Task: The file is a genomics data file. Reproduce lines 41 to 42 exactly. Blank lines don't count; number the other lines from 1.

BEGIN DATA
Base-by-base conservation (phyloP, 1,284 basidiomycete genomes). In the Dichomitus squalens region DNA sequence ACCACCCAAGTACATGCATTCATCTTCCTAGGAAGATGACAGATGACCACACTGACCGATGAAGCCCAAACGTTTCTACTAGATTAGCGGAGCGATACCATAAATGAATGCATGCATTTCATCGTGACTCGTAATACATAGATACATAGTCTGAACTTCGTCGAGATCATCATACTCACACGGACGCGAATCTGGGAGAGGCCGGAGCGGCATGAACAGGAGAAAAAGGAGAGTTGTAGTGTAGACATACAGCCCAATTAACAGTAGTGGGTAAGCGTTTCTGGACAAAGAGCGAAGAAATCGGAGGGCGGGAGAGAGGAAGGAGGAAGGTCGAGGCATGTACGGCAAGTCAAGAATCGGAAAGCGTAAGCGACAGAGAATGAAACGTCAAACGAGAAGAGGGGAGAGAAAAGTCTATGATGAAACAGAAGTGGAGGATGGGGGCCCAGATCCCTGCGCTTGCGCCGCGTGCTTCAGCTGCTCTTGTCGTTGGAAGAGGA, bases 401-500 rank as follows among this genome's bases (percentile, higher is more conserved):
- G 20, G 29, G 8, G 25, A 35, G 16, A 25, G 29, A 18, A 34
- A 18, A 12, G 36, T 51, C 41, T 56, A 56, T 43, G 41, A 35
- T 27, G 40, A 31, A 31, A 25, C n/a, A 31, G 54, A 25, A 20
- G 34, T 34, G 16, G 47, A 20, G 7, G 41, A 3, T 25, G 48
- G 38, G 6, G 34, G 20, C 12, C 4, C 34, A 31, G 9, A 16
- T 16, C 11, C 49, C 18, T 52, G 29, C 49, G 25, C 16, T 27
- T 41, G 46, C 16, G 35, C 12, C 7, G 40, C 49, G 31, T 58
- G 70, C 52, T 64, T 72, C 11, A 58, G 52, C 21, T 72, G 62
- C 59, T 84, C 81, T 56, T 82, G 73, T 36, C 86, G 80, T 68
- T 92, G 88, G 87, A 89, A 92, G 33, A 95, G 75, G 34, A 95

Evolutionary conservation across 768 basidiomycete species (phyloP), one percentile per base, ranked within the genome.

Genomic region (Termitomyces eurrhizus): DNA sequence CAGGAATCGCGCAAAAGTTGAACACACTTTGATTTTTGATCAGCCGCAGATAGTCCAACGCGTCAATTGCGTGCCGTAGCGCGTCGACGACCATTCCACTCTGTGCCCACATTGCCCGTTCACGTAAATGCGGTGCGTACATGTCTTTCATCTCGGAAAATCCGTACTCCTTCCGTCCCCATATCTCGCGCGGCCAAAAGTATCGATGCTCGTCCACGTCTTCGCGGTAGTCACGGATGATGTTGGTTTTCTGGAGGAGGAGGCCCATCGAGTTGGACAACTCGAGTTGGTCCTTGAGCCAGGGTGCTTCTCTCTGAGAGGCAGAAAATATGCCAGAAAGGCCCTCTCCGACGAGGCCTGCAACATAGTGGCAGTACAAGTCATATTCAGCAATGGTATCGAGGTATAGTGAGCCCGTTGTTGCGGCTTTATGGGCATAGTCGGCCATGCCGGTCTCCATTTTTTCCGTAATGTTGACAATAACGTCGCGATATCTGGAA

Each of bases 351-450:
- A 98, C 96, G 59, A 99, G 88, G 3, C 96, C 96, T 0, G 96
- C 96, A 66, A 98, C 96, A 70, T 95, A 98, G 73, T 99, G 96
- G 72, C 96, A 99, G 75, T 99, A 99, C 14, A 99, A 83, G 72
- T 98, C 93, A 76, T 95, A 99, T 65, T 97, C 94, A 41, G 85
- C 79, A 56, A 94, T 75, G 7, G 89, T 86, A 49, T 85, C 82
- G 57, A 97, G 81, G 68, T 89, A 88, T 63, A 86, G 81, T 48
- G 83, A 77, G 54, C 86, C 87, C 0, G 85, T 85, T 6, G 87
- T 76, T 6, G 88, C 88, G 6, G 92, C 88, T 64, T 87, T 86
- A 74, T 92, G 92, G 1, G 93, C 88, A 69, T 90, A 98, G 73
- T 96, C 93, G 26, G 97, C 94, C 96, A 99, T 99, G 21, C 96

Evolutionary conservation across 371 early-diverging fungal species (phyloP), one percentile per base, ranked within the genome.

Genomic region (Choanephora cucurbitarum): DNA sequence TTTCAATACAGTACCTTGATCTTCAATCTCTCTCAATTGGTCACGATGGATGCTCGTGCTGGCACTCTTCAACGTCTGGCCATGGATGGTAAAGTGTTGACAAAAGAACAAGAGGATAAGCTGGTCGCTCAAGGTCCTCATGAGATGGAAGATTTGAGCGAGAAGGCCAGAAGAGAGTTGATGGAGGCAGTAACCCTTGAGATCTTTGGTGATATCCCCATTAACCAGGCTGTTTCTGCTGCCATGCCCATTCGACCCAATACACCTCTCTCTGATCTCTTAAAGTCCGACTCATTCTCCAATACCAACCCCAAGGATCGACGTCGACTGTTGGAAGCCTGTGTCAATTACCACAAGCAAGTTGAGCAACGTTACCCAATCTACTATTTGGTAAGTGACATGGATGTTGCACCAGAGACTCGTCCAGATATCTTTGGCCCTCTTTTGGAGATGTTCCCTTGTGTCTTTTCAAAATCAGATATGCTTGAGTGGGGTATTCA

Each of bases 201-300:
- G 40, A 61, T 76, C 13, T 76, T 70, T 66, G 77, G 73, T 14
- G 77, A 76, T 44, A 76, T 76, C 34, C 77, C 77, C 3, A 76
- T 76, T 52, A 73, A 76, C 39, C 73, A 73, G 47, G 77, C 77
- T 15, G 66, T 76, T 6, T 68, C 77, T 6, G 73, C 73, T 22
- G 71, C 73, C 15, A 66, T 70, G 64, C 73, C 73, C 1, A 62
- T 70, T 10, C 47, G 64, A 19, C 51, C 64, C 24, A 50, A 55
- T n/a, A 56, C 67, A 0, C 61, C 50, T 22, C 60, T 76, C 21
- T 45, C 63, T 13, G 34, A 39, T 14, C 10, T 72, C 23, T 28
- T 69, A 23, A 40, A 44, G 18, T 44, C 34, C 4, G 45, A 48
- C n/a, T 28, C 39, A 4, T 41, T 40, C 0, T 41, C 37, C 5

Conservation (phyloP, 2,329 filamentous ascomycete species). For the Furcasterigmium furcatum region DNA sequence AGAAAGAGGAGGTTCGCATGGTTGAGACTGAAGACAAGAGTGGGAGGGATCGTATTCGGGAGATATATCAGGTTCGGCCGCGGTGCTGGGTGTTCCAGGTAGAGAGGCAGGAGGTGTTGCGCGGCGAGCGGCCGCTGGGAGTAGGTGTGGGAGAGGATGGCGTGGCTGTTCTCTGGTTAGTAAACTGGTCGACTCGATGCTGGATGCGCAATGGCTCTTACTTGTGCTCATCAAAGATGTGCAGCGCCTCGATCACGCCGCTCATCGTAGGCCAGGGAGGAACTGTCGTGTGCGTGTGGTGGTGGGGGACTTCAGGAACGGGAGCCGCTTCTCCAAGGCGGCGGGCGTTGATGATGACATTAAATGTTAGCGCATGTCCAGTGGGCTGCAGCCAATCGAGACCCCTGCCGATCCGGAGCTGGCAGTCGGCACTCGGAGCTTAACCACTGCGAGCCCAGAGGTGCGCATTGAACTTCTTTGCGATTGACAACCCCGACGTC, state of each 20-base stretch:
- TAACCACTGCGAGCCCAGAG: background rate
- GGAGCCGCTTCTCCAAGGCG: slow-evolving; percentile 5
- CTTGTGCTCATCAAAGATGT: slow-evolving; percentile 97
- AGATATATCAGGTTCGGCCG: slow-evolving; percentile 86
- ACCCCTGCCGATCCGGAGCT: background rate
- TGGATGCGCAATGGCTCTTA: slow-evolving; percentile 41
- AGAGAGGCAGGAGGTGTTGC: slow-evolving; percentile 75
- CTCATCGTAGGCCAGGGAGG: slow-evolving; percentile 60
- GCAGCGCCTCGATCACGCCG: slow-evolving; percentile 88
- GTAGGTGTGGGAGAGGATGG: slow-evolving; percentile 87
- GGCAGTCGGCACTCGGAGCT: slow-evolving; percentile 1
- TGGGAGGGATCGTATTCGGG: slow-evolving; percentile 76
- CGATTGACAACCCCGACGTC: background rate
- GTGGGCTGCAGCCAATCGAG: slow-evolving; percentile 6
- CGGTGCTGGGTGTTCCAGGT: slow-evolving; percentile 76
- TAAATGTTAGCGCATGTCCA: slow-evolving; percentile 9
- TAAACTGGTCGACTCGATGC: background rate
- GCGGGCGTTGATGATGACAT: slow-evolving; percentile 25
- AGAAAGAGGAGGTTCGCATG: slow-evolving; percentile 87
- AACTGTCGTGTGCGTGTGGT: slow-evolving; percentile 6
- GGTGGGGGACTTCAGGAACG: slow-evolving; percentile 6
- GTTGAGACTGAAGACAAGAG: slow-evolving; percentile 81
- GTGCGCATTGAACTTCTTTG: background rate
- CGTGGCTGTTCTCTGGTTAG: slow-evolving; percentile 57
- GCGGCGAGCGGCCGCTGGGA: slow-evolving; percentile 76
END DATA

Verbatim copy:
- CTTGTGCTCATCAAAGATGT: slow-evolving; percentile 97
- AGATATATCAGGTTCGGCCG: slow-evolving; percentile 86